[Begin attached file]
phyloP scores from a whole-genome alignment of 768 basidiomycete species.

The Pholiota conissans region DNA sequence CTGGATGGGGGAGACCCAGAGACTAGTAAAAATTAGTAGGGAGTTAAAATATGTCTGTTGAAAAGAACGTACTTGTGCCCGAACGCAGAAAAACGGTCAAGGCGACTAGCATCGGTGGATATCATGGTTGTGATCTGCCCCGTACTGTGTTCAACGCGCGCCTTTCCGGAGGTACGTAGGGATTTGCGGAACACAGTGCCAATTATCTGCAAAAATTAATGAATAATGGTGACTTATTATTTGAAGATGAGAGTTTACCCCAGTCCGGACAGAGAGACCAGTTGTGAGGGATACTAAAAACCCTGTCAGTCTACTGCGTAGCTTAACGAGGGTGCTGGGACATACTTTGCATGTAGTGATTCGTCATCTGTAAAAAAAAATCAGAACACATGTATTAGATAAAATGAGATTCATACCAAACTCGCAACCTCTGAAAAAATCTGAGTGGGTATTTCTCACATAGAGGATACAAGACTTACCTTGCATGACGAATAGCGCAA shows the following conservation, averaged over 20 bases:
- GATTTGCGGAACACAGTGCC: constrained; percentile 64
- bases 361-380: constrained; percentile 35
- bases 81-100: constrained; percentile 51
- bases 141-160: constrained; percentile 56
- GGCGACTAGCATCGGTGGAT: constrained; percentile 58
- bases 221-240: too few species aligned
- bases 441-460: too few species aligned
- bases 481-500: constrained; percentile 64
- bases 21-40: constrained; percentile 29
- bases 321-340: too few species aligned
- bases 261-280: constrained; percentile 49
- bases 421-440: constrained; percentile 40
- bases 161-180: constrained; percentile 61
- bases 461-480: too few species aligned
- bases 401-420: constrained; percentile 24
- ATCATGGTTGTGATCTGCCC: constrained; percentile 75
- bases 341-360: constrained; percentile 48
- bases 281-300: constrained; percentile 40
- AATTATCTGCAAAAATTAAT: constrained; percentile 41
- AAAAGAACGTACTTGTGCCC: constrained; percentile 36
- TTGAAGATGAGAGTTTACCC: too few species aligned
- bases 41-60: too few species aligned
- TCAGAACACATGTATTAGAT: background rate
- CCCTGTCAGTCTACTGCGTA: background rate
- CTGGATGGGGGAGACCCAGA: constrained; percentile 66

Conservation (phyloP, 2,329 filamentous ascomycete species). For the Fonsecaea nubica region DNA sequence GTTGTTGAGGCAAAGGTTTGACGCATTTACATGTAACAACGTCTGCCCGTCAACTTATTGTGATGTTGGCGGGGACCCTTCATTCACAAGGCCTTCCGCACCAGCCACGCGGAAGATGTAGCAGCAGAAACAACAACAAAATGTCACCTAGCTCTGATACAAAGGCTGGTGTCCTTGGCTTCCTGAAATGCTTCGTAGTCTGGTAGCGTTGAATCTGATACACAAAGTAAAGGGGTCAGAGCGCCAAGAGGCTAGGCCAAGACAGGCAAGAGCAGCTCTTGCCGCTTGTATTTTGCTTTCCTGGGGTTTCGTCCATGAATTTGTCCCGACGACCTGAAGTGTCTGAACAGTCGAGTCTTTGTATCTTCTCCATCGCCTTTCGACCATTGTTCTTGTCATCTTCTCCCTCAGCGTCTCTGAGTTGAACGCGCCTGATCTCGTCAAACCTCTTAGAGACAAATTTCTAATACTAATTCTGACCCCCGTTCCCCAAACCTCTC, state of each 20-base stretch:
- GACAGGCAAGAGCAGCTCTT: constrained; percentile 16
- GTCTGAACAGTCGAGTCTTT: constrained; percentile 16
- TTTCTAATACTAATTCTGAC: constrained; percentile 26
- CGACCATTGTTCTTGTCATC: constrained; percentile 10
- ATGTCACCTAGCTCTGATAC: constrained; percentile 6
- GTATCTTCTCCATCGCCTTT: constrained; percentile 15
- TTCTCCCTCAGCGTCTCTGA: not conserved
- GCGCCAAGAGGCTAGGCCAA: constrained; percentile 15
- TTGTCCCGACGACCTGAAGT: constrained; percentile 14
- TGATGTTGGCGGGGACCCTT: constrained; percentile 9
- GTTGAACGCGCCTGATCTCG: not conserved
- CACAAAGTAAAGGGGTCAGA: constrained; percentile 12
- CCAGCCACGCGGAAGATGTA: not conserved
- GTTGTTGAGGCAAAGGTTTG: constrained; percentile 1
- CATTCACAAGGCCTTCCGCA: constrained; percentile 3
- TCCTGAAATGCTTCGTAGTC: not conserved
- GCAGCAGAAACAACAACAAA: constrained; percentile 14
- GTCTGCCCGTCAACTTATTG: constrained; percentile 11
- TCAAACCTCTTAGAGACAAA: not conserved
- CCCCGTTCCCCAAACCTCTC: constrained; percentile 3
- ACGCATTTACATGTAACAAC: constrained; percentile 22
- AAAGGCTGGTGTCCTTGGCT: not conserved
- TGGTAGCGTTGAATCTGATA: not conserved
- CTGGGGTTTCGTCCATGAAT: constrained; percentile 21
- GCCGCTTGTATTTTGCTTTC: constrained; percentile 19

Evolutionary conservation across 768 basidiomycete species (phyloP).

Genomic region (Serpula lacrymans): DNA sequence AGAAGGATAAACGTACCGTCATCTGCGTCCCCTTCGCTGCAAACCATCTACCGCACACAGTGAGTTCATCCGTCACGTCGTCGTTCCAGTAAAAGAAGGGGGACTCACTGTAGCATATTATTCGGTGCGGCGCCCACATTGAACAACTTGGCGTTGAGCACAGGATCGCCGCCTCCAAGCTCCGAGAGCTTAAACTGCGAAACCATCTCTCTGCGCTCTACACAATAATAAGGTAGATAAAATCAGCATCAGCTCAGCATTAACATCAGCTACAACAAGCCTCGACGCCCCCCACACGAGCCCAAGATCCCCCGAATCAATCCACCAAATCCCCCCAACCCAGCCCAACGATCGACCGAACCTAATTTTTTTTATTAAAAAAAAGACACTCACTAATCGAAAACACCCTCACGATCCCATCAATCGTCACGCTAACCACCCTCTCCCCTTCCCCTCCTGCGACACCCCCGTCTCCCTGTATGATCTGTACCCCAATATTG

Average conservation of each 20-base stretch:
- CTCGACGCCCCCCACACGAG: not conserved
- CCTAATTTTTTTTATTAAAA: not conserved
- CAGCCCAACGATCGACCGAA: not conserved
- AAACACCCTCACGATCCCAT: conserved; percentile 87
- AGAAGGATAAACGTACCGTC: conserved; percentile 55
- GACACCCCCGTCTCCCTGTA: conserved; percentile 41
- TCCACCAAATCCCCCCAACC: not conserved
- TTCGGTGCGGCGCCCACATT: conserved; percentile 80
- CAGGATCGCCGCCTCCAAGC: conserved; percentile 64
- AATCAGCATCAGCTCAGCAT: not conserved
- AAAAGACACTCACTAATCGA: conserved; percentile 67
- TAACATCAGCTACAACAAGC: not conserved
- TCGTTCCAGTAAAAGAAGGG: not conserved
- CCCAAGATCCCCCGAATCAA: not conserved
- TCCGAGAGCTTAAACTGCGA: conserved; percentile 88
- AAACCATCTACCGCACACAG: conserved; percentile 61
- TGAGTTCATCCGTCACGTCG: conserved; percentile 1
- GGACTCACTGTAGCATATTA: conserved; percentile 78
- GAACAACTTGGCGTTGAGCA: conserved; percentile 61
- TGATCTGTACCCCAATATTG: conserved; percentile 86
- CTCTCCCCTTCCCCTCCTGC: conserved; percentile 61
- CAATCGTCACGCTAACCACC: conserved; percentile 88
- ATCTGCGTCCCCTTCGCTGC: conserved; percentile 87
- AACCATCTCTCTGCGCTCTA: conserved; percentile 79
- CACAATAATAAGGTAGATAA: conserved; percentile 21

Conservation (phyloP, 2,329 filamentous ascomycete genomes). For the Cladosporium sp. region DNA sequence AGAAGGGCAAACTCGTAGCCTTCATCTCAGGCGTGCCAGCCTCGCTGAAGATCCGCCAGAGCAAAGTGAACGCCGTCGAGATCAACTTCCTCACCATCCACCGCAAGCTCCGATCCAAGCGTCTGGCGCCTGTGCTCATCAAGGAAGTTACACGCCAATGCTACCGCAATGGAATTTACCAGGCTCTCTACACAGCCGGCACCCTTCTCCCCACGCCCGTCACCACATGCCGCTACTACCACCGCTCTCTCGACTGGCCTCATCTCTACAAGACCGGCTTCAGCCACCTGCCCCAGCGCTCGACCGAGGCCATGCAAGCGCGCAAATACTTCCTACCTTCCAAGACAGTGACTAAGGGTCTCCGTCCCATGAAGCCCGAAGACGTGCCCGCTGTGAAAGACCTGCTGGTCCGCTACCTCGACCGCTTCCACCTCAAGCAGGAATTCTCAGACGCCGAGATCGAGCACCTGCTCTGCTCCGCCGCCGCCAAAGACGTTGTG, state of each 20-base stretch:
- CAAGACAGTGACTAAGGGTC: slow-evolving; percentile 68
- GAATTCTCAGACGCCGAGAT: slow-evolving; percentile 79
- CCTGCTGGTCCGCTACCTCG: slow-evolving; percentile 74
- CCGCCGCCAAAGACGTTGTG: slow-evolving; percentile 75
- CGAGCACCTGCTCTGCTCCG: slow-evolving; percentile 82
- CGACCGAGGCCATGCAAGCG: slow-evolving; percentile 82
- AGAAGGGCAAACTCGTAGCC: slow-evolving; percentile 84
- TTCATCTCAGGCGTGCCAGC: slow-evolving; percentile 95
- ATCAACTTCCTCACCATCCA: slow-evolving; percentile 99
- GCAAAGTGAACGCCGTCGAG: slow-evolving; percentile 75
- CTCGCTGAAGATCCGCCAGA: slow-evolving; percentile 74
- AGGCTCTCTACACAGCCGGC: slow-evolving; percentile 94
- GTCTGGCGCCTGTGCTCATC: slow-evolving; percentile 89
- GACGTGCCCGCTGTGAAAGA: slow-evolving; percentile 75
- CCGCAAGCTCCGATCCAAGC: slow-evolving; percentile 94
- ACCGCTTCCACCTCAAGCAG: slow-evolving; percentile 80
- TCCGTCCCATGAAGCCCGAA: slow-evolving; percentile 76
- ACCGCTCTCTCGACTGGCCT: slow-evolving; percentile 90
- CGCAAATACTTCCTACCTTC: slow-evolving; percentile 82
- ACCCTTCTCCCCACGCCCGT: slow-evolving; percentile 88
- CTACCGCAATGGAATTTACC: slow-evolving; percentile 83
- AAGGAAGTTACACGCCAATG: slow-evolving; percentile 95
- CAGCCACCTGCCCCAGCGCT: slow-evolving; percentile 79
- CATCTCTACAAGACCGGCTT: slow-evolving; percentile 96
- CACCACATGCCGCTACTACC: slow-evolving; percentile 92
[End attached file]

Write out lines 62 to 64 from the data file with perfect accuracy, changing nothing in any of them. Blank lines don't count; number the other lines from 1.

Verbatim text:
- GACACCCCCGTCTCCCTGTA: conserved; percentile 41
- TCCACCAAATCCCCCCAACC: not conserved
- TTCGGTGCGGCGCCCACATT: conserved; percentile 80